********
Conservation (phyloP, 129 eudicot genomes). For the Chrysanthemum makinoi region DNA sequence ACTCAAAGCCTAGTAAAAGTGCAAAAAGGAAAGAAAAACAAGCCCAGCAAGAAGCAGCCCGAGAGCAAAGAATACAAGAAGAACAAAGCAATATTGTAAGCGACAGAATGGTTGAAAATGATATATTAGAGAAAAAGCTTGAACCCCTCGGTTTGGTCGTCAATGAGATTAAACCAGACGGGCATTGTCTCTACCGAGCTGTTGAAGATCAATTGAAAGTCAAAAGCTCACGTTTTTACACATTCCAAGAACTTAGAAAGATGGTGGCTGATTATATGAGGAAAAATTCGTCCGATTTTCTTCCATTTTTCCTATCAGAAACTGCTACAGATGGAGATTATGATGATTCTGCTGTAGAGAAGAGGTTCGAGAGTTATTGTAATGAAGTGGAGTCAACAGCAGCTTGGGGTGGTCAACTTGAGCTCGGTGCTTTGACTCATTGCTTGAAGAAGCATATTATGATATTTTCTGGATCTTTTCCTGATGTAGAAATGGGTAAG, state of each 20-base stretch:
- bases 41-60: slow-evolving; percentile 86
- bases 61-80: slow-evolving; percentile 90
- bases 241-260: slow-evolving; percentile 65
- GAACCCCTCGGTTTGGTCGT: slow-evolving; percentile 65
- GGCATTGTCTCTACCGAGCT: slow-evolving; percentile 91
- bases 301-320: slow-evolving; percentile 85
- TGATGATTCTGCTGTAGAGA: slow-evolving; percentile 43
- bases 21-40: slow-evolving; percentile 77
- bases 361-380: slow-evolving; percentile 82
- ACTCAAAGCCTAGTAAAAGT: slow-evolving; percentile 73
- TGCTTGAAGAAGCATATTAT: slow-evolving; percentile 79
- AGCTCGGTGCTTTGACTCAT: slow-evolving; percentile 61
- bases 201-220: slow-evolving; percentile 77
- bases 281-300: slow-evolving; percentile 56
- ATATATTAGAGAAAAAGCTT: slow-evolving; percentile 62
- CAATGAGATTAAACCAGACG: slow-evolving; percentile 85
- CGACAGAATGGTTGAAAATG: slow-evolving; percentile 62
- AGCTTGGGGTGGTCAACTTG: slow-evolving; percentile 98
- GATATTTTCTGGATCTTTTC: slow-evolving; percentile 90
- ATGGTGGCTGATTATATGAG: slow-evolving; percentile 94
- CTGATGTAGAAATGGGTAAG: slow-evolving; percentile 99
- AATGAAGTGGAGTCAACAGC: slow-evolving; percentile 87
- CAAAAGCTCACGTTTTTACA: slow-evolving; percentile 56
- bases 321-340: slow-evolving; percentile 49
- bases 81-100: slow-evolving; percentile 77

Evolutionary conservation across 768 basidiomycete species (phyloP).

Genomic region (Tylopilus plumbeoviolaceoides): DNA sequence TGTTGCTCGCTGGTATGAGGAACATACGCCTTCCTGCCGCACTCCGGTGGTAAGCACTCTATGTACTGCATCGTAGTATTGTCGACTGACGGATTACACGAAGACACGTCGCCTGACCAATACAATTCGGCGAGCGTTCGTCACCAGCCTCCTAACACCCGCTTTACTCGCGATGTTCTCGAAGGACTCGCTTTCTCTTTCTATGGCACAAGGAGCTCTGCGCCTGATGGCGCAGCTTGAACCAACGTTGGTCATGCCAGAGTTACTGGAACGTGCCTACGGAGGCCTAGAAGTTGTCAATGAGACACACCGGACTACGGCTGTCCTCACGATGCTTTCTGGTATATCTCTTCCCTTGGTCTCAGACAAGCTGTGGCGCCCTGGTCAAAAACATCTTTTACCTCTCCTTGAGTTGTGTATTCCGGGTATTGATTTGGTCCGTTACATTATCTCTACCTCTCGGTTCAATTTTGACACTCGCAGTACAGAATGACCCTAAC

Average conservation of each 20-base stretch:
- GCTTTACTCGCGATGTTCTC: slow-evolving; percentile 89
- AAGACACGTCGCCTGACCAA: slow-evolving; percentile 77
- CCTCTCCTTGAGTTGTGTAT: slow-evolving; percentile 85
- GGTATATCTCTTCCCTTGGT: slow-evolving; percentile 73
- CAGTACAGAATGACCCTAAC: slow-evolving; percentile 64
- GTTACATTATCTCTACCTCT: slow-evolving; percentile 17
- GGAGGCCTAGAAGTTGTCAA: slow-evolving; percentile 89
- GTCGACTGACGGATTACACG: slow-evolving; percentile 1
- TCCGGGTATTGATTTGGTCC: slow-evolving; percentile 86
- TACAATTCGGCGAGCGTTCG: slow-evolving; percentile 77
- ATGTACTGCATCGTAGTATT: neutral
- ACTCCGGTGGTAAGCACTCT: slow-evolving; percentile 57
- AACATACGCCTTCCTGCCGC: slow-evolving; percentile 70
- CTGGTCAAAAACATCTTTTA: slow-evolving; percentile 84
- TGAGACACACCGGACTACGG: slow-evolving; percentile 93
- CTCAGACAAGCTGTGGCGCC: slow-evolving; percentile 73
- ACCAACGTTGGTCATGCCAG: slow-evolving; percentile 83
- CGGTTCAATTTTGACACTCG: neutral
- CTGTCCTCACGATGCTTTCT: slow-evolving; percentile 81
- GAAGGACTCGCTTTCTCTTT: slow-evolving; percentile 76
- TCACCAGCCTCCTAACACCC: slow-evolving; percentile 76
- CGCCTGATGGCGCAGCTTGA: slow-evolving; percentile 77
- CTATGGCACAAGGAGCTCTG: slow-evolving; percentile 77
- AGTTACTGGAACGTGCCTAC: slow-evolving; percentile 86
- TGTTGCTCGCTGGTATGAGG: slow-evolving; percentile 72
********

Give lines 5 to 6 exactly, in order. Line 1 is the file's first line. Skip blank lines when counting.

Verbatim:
- GAACCCCTCGGTTTGGTCGT: slow-evolving; percentile 65
- GGCATTGTCTCTACCGAGCT: slow-evolving; percentile 91